Health fads come and go, but not all of them add value to your health and well-being. Some may even pose detrimental health risks.
In this article:
Check the Facts Before Buying Into These Health Fads
It is just natural to look for ways to optimize and improve one’s health. When a new diet or health fads come out, it can be tempting to try it, especially when promises involve quick and effective results. Here are some of the health trends that may sound too good to be true:
Jade eggs are egg-shaped gemstones, sometimes referred to as yoni eggs. These solid gemstones are marketed as a tool for vaginal insertion, ideally every day, from a few minutes to overnight.
Claims: Jade eggs benefit banks on the power of healing crystals. Proponents of healing crystals claim that these yon eggs permeate energy and healing properties that help women with repressed trauma, womb renewal, increase sexual energy, and connect women to their feminine energy. It also claims to strengthen vaginal muscles, balance hormones, and curb the symptoms of premenstrual syndrome (PMS).
Why You Shouldn’t Try It: There is no scientific evidence supporting the claims of jade eggs for vaginal insertion. Aside from costly, these stones may pose threats such as bacterial infection if not cleaned properly. It is best to consult your OB-GYN regarding your health concerns rather than to rely on marketing schemes.
Skin cancer is the most common cancer in the United States. Current estimates are that one in five Americans are at risk of developing skin cancer in their lifetime. Sunscreen pills may sound like an efficient replacement for topical sunscreens such as gels, creams, and sprays, as advertised by several companies.
Claims: Sunscreen pills are marketed to protect the skin against sun damage caused by Ultraviolet rays.
Why You Should Not Consider It: The Food and Drug Administration (FDA) has warned consumers to take precautions before buying into these claims. These pills are advertised by companies, giving consumers a false sense of security through direct or indirect advertising that taking sunscreen pills could fight off sunburn, prevent premature skin aging, and protect from risks of skin cancer. Unlike sunscreen pills, topical sunscreens must pass specific tests before they are sold.
Slimming teas are widely available in the market and often sold as a quick fix to achieve weight loss and “burn fats”. While teas such as oolong and green tea may aid in weight loss, slimming teas usually contain senna leaves, a natural laxative.
Claims: Many slimming teas with laxatives and diuretics claim to boost metabolism and promote weight loss.
Why it is Dangerous For Your Health: These slimming teas are not regulated by the FDA. Furthermore, laxatives’ abusive use may lead to detrimental results such as nausea, cramping, diarrhea, weakened colon, aggravated constipation, and reduced potassium levels. More often than not, the lost weight consists mostly of flushed water weight.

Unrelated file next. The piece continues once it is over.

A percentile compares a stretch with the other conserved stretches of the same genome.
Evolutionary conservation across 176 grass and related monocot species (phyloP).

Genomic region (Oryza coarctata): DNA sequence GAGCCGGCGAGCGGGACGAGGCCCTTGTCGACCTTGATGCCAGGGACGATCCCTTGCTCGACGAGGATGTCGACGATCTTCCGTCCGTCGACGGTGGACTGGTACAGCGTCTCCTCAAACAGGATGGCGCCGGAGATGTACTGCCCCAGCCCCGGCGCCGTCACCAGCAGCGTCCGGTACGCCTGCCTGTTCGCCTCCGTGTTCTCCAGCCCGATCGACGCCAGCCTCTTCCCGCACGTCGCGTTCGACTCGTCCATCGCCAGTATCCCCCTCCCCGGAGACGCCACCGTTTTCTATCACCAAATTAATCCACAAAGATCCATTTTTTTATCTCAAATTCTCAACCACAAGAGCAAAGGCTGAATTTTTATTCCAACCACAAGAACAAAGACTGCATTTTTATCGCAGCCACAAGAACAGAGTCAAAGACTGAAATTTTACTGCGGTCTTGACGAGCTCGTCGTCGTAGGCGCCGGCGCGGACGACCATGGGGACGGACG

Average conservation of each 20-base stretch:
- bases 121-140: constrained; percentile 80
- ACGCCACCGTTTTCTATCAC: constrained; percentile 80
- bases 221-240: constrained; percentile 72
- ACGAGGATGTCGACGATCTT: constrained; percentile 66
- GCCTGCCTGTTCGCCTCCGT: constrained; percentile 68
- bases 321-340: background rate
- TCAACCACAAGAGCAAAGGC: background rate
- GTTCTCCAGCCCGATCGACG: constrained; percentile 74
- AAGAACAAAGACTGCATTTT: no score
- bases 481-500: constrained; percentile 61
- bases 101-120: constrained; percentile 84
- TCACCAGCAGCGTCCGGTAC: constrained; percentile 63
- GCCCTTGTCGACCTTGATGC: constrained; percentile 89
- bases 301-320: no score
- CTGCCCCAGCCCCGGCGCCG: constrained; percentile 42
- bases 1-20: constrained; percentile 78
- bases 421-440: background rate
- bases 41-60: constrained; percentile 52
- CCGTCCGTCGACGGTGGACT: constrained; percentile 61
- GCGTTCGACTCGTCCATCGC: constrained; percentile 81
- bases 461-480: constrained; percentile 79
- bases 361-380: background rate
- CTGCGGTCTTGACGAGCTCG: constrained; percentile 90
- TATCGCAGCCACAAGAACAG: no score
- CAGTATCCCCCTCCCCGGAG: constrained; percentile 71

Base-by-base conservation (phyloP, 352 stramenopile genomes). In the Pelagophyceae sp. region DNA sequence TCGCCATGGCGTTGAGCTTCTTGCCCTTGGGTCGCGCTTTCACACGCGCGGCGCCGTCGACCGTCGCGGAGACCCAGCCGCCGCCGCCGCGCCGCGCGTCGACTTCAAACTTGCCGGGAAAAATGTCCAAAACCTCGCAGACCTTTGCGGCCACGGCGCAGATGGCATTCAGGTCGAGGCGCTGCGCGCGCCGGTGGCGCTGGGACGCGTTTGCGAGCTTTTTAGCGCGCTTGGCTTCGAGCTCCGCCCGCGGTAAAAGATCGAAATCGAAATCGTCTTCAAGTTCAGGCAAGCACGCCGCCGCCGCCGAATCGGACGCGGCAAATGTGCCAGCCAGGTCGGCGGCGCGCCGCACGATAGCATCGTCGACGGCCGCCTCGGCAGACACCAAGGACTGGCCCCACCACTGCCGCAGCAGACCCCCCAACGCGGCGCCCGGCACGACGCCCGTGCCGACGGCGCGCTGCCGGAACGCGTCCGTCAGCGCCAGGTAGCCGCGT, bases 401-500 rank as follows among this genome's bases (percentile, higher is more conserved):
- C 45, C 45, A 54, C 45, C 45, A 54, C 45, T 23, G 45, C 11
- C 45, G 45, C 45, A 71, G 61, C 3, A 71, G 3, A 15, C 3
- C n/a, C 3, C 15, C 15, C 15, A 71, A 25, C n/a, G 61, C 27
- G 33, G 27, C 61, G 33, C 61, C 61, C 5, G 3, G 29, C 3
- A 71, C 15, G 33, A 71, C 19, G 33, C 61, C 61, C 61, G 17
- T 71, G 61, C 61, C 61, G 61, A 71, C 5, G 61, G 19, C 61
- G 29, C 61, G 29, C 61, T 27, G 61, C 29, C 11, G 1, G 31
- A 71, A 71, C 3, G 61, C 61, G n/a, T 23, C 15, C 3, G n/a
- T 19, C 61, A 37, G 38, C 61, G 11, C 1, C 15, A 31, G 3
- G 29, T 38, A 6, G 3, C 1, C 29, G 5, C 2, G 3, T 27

A juice cleanse or juice detox is a type of diet that involves consuming or drinking only juices from fruits and vegetables to lose weight and ‘cleanse’ the body from toxins. Juicing requires squeezing the juices from fruits and vegetables without the pulp and plant fibers.
Claims: Anecdotal evidence suggests that the juice diet is high in vitamins and minerals, provides anti-inflammatory benefits, and improves gut health.
Why It Could Be Risky: Juice cleanse diet is extremely low in calories, which could lead to unhealthy and temporary weight loss. It is also low in protein, an essential macro for building muscles, cell repair, and growth and development. Certain types of juice may increase oxalate in the kidney, which leads to the accumulation of kidney stones.
Colon cleansing, also known as colonics, is a method used for medical purposes such as colonoscopy. These days, colon irrigation is touted as a method to detoxify the body from toxins. This works by inserting a tube into the rectum and streaming water through the colon. In some cases, water is left to sit in the colon for a short time before flushing.
Claims: Advocates of colonics believe that cleansing the colon improves health by enhancing your immune system, removing toxins, and boosting your energy. Furthermore, they believe that toxins from your gut may cause health problems, such as high blood pressure and arthritis.
Why It’s Unnecessary: While cleaning your colon could be a part of procedures such as colonoscopy, it’s completely unrequired. The digestive system and bowel are capable enough to eliminate waste material and bacteria from the body. Besides, colon cleansing may cause risks such as dehydration, tear in the rectum, infection, electrolyte imbalance, bloating, cramping, nausea, and diarrhea.
Several health fads promise fast and effective methods to promote health, detoxify the body, and lose weight. However, these are often misguided and are not supported by studies. While some health fads and trends may work, it is best to do your research or consult your doctor to avoid unexpected health consequences.
Which of these health fads have you heard of before? Let us know in the comments section below!